The sizes of species’ geographic ranges
Article first published online: 8 DEC 2008
© 2008 The Authors. Journal compilation © 2008 British Ecological Society
Journal of Applied Ecology
Volume 46, Issue 1, pages 1–9, February 2009
How to Cite
Gaston, K. J. and Fuller, R. A. (2009), The sizes of species’ geographic ranges. Journal of Applied Ecology, 46: 1–9. doi: 10.1111/j.1365-2664.2008.01596.x
- Issue published online: 14 JAN 2009
- Article first published online: 8 DEC 2008
- Received 21 July 2008; accepted 4 November 2008; Handling Editor: Jos Barlow
- area of occupancy;
- extent of occurrence;
- geographic distribution;
- range limits;
- Red List
- 1Geographic range size and how it changes through time is one of the fundamental ecological and evolutionary characteristics of a species, and a strong predictor of extinction risk. However, the measurement of range size remains a substantial challenge. Indeed, there is significant confusion in the literature as to how this should be done, particularly in the context of the distinction between the fundamentally different concepts of extent of occurrence (EOO) and area of occupancy (AOO), and the use of these quantities, including in assessments of the threat status of species.
- 2Here we review the different approaches to determining the geographic distributions of species, the measurement of their range sizes, the relationships between the two, and other difficulties posed by range size measurement (especially those of range discontinuities when measuring EOO, and spatial scale when measuring AOO).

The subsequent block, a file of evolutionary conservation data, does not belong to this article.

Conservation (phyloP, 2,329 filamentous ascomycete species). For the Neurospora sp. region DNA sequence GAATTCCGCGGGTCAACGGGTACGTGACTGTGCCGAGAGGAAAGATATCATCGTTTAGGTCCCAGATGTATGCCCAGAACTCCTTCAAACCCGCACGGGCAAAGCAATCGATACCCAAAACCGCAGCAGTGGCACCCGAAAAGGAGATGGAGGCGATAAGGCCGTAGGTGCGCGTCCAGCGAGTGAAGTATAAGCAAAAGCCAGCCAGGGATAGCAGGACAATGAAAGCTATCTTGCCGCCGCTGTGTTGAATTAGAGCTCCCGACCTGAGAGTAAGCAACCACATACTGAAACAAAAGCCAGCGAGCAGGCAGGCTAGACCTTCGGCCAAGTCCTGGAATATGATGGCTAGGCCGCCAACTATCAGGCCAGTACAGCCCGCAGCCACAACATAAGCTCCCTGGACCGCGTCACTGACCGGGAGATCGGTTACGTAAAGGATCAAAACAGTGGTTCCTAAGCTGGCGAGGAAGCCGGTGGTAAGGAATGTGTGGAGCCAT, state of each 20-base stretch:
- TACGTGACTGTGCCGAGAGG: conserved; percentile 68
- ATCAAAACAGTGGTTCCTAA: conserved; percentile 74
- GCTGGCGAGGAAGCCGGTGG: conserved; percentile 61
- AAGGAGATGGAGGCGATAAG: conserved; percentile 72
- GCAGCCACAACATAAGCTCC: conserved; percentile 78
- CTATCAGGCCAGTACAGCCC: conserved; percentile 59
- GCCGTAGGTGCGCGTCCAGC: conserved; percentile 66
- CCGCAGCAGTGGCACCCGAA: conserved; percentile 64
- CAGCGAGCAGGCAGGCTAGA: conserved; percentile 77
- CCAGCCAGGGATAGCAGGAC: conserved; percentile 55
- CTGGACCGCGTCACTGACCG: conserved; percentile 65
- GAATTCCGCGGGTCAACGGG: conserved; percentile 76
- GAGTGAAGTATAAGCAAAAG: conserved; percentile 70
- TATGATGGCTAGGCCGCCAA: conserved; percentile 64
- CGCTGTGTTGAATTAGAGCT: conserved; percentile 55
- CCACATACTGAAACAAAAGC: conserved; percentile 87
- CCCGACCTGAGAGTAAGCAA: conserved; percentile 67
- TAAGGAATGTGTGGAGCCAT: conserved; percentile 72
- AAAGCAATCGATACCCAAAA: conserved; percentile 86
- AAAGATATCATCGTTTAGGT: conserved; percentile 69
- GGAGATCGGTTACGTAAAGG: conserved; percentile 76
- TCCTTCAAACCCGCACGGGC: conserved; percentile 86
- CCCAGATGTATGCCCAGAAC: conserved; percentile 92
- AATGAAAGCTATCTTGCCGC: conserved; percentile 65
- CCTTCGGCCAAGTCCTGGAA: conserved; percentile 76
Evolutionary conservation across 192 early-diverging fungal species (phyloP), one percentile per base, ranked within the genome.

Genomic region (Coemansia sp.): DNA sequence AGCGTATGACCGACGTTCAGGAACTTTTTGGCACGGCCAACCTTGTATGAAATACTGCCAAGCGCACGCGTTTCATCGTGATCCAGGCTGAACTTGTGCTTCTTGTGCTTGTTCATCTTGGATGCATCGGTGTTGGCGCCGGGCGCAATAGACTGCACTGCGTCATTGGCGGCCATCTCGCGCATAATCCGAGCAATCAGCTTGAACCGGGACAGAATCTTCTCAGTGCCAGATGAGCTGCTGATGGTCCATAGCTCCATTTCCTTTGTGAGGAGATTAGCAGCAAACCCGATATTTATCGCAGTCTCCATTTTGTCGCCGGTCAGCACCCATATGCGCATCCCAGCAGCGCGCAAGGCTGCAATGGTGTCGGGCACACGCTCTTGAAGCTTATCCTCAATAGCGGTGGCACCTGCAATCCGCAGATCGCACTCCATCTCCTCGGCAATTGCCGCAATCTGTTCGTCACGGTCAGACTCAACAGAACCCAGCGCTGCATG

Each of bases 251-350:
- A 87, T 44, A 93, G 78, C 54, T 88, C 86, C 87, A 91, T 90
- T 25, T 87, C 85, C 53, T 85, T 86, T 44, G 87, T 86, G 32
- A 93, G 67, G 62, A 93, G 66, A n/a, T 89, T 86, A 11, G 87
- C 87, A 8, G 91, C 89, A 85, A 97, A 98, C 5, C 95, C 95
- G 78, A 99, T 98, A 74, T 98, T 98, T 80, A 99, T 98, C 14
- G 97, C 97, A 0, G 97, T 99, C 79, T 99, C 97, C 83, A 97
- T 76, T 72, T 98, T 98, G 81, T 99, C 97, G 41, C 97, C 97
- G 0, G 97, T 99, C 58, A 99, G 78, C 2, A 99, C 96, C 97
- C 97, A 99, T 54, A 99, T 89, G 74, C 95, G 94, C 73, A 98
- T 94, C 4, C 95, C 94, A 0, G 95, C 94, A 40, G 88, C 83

- 3We argue that it is important to (i) distinguish the estimation of the distribution of a species from the measurement of its geographic range size; (ii) treat measures of EOO and AOO as serving different purposes, rather than regarding them as more or less accurate ways of measuring range size; and (iii) measure EOO including discontinuities in habitat or occupancy.
- 4Synthesis and applications. With the availability and collation of extensive data sets on species occurrences, a rapidly increasing number of studies are investigating geographic range size, and particularly how various measures of range size predict macroecological patterns and inform assessments of the conservation status of species and areas. The distinction between EOO and AOO is becoming blurred in many contexts, but most particularly in that of threatened species assessments for Red Listing. Continued progress in these fields demands greater clarity in the meaning and derivation of measures of geographic range size. The two principal measures serve different purposes, and should not be regarded as alternatives that simply differ in accuracy.